Implementing PAM to Achieve Zero Trust Security Principles
26 April 2023

The concept of zero trust security has been around for over a decade, with Forrester Research Inc. coining the term back in 2010. Originally, zero trust was synonymous with micro-segmentation, which creates secure zones in data centers and cloud deployments to isolate workloads and protect them individually. This approach is appealing because traditional security perimeters have become ineffective at cybersecurity control due to rapidly evolving technologies like cloud, mobile, and virtualization, which have blurred organizational security boundaries.

Delinea highly recommends a risk-based approach to implementing zero trust security and Privileged Access Management (PAM). They follow Forrester’s ZTX technology controls, which provide a roadmap for addressing key areas. The first quick win in PAM is changing default IDs and passwords for built-in privileged accounts, which maps to the ZTX identity security control. Implementing least privilege controls on endpoint devices like laptops and workstations, such as locking down local admin accounts and granting access to elevated permissions via workflow approval, is another quick win that maps to the ZTX device security control.

The next major area of risk to address is controlling privileged access to an organization’s most business-critical systems, applications, and data. This requires a combination of vaulting and server-level privilege elevation, mapping to the ZTX identity, application, and data security controls. It is crucial to determine which privileged accounts have access to these systems, who has access to those accounts, and when and where access typically occurs.

To protect high-risk accounts, credentials should be kept in an encrypted vault to prevent sharing or reuse, and at least two-factor authentication should be used to access the vault. Credentials should also be rotated frequently, and access should be restricted by time and location. These vaulted accounts should only be used for emergency break-glass situations, and day-to-day administrative tasks should be performed using low-privilege individual accounts. Combining privilege elevation with MFA on server login and access request workflows can further reduce risk.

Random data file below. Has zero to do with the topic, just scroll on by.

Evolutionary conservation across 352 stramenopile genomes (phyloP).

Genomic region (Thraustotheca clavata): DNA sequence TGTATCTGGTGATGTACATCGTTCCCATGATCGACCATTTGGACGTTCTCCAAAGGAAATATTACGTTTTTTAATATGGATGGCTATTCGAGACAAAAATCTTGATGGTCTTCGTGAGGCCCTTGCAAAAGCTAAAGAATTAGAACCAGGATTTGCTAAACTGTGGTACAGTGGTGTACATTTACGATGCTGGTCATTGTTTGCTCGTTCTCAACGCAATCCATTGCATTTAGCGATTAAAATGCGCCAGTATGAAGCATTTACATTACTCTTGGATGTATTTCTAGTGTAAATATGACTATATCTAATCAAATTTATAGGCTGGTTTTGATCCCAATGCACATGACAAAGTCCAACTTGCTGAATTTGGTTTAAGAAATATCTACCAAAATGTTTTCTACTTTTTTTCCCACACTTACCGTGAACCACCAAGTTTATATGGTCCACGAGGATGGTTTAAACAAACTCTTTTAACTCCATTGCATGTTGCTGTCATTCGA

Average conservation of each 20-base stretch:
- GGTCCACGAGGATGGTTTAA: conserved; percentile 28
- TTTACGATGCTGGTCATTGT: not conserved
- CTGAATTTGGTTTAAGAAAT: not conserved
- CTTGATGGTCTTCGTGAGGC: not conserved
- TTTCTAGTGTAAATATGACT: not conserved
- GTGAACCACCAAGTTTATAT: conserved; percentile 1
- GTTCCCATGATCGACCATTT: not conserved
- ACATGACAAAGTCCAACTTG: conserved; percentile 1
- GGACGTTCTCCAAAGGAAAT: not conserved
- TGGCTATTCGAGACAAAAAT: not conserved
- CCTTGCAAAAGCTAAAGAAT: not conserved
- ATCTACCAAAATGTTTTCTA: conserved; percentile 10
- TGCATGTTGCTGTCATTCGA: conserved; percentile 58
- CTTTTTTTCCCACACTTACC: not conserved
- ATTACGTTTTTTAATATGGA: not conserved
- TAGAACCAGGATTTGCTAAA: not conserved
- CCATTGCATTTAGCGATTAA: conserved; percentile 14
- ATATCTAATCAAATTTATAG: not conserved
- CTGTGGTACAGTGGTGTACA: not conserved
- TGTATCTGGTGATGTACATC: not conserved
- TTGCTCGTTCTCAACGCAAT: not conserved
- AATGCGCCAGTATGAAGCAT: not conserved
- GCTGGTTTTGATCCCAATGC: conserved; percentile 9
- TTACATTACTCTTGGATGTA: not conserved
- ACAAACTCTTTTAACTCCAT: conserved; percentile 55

Creating new privileged accounts is a common tactic used by attackers to move laterally and avoid detection, so it is essential to strictly control the process for creating new privileged accounts. This maps to the ZTX security automation control. All privileged account activity for critical systems should be monitored and recorded, which can be done at the vault/proxy level for sessions initiated from the vault. In case a cybercriminal circumvents the vault, session recording on each server is necessary to ensure full visibility, mapping to the ZTX security analytics control. Recorded session data is valuable in investigating the cause of a breach.

Delinea believes that trust classifications should be dynamic and adaptive to business risks. Cybersecurity classifications of trust and accepted risk should have policies or rules for identities, services, applications, data, and systems. For instance, a policy of “always verify” and “always monitor” can be implemented for third-party vendors or contractor identities. Internal employee classifications can be adaptive based on the sensitivity of the data being accessed, with an “always verify” policy requiring credentials and multi-factor authentication and an “always monitor” policy auditing and recording all activity.

Zero trust is about granting appropriate access to critical assets. Organizations start their journey to zero trust security by prioritizing high-risk areas, such as supply chain, contractors, temporary employees, sensitive networks, and privileged accounts. This initial step helps reduce the risk of attackers abusing accounts that may have less security or visibility. Zero trust is the baseline from which organizations can build trust scores to determine how much security is required for appropriate access to internal networks and systems. Depending on the level of security and control needed, zero trust controls can be implemented broadly or specifically, creating different levels of trust verification at the micro-segment or individual asset level.

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Post by: DGITUser
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